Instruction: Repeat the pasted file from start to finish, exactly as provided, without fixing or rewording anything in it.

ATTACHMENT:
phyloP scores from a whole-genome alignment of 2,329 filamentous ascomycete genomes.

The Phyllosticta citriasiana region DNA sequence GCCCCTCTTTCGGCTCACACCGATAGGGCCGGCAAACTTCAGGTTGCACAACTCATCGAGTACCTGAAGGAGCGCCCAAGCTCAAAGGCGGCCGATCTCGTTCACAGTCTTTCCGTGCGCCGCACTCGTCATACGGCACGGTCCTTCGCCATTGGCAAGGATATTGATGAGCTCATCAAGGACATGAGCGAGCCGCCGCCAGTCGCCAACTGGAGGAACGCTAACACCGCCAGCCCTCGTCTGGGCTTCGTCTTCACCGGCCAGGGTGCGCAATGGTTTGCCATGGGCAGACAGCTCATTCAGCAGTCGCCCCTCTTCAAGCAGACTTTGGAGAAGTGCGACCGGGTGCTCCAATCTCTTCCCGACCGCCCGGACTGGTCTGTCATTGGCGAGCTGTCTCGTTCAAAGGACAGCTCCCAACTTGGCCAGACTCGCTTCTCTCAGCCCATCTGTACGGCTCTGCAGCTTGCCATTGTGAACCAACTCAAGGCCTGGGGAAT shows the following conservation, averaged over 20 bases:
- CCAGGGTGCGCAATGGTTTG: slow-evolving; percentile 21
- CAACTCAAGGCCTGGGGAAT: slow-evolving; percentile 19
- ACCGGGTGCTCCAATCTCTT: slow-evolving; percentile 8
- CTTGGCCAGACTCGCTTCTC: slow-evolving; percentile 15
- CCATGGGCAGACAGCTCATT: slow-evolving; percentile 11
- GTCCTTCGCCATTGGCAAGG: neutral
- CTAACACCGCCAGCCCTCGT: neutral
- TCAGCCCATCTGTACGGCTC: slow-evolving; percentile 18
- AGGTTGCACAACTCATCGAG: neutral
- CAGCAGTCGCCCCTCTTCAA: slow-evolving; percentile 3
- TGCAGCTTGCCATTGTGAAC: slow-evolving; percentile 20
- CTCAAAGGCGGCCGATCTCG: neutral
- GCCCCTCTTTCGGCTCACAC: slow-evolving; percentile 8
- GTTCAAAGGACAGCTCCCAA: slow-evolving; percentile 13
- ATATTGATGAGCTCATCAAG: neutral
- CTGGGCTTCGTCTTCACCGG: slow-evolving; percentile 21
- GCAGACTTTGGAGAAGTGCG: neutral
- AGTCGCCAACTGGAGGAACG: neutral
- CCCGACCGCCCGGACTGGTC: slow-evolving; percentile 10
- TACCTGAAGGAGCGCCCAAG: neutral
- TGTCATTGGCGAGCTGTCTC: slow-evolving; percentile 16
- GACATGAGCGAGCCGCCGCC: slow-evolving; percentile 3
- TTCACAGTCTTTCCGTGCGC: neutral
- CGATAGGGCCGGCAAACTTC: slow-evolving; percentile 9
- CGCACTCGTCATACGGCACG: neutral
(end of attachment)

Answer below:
phyloP scores from a whole-genome alignment of 2,329 filamentous ascomycete genomes.

The Phyllosticta citriasiana region DNA sequence GCCCCTCTTTCGGCTCACACCGATAGGGCCGGCAAACTTCAGGTTGCACAACTCATCGAGTACCTGAAGGAGCGCCCAAGCTCAAAGGCGGCCGATCTCGTTCACAGTCTTTCCGTGCGCCGCACTCGTCATACGGCACGGTCCTTCGCCATTGGCAAGGATATTGATGAGCTCATCAAGGACATGAGCGAGCCGCCGCCAGTCGCCAACTGGAGGAACGCTAACACCGCCAGCCCTCGTCTGGGCTTCGTCTTCACCGGCCAGGGTGCGCAATGGTTTGCCATGGGCAGACAGCTCATTCAGCAGTCGCCCCTCTTCAAGCAGACTTTGGAGAAGTGCGACCGGGTGCTCCAATCTCTTCCCGACCGCCCGGACTGGTCTGTCATTGGCGAGCTGTCTCGTTCAAAGGACAGCTCCCAACTTGGCCAGACTCGCTTCTCTCAGCCCATCTGTACGGCTCTGCAGCTTGCCATTGTGAACCAACTCAAGGCCTGGGGAAT shows the following conservation, averaged over 20 bases:
- CCAGGGTGCGCAATGGTTTG: slow-evolving; percentile 21
- CAACTCAAGGCCTGGGGAAT: slow-evolving; percentile 19
- ACCGGGTGCTCCAATCTCTT: slow-evolving; percentile 8
- CTTGGCCAGACTCGCTTCTC: slow-evolving; percentile 15
- CCATGGGCAGACAGCTCATT: slow-evolving; percentile 11
- GTCCTTCGCCATTGGCAAGG: neutral
- CTAACACCGCCAGCCCTCGT: neutral
- TCAGCCCATCTGTACGGCTC: slow-evolving; percentile 18
- AGGTTGCACAACTCATCGAG: neutral
- CAGCAGTCGCCCCTCTTCAA: slow-evolving; percentile 3
- TGCAGCTTGCCATTGTGAAC: slow-evolving; percentile 20
- CTCAAAGGCGGCCGATCTCG: neutral
- GCCCCTCTTTCGGCTCACAC: slow-evolving; percentile 8
- GTTCAAAGGACAGCTCCCAA: slow-evolving; percentile 13
- ATATTGATGAGCTCATCAAG: neutral
- CTGGGCTTCGTCTTCACCGG: slow-evolving; percentile 21
- GCAGACTTTGGAGAAGTGCG: neutral
- AGTCGCCAACTGGAGGAACG: neutral
- CCCGACCGCCCGGACTGGTC: slow-evolving; percentile 10
- TACCTGAAGGAGCGCCCAAG: neutral
- TGTCATTGGCGAGCTGTCTC: slow-evolving; percentile 16
- GACATGAGCGAGCCGCCGCC: slow-evolving; percentile 3
- TTCACAGTCTTTCCGTGCGC: neutral
- CGATAGGGCCGGCAAACTTC: slow-evolving; percentile 9
- CGCACTCGTCATACGGCACG: neutral